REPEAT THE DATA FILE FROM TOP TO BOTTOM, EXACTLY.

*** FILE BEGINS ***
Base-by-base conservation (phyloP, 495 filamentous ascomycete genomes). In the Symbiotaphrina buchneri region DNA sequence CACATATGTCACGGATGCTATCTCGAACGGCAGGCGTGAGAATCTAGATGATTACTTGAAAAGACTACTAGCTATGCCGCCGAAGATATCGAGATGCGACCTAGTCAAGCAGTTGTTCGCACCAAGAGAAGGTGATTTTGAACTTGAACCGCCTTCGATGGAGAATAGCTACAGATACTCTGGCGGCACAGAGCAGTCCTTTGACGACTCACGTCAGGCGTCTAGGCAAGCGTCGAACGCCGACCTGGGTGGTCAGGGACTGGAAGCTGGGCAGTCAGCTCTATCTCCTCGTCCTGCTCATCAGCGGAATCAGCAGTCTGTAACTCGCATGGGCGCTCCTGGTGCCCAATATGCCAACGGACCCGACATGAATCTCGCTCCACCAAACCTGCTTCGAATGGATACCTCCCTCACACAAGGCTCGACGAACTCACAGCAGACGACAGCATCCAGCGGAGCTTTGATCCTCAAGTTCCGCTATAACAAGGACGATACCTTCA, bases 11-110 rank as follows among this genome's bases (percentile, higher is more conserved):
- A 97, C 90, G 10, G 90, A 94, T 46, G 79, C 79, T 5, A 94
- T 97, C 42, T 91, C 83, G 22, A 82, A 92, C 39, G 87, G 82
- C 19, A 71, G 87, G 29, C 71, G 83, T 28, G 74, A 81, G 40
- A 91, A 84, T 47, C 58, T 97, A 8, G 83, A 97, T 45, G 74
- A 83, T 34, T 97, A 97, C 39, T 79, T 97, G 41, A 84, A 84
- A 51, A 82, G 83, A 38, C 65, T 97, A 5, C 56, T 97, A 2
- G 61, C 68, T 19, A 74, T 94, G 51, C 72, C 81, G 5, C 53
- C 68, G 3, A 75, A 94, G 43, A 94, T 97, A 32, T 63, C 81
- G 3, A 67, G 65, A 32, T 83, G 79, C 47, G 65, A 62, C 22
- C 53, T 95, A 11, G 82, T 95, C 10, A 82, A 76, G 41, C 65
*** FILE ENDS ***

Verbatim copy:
Base-by-base conservation (phyloP, 495 filamentous ascomycete genomes). In the Symbiotaphrina buchneri region DNA sequence CACATATGTCACGGATGCTATCTCGAACGGCAGGCGTGAGAATCTAGATGATTACTTGAAAAGACTACTAGCTATGCCGCCGAAGATATCGAGATGCGACCTAGTCAAGCAGTTGTTCGCACCAAGAGAAGGTGATTTTGAACTTGAACCGCCTTCGATGGAGAATAGCTACAGATACTCTGGCGGCACAGAGCAGTCCTTTGACGACTCACGTCAGGCGTCTAGGCAAGCGTCGAACGCCGACCTGGGTGGTCAGGGACTGGAAGCTGGGCAGTCAGCTCTATCTCCTCGTCCTGCTCATCAGCGGAATCAGCAGTCTGTAACTCGCATGGGCGCTCCTGGTGCCCAATATGCCAACGGACCCGACATGAATCTCGCTCCACCAAACCTGCTTCGAATGGATACCTCCCTCACACAAGGCTCGACGAACTCACAGCAGACGACAGCATCCAGCGGAGCTTTGATCCTCAAGTTCCGCTATAACAAGGACGATACCTTCA, bases 11-110 rank as follows among this genome's bases (percentile, higher is more conserved):
- A 97, C 90, G 10, G 90, A 94, T 46, G 79, C 79, T 5, A 94
- T 97, C 42, T 91, C 83, G 22, A 82, A 92, C 39, G 87, G 82
- C 19, A 71, G 87, G 29, C 71, G 83, T 28, G 74, A 81, G 40
- A 91, A 84, T 47, C 58, T 97, A 8, G 83, A 97, T 45, G 74
- A 83, T 34, T 97, A 97, C 39, T 79, T 97, G 41, A 84, A 84
- A 51, A 82, G 83, A 38, C 65, T 97, A 5, C 56, T 97, A 2
- G 61, C 68, T 19, A 74, T 94, G 51, C 72, C 81, G 5, C 53
- C 68, G 3, A 75, A 94, G 43, A 94, T 97, A 32, T 63, C 81
- G 3, A 67, G 65, A 32, T 83, G 79, C 47, G 65, A 62, C 22
- C 53, T 95, A 11, G 82, T 95, C 10, A 82, A 76, G 41, C 65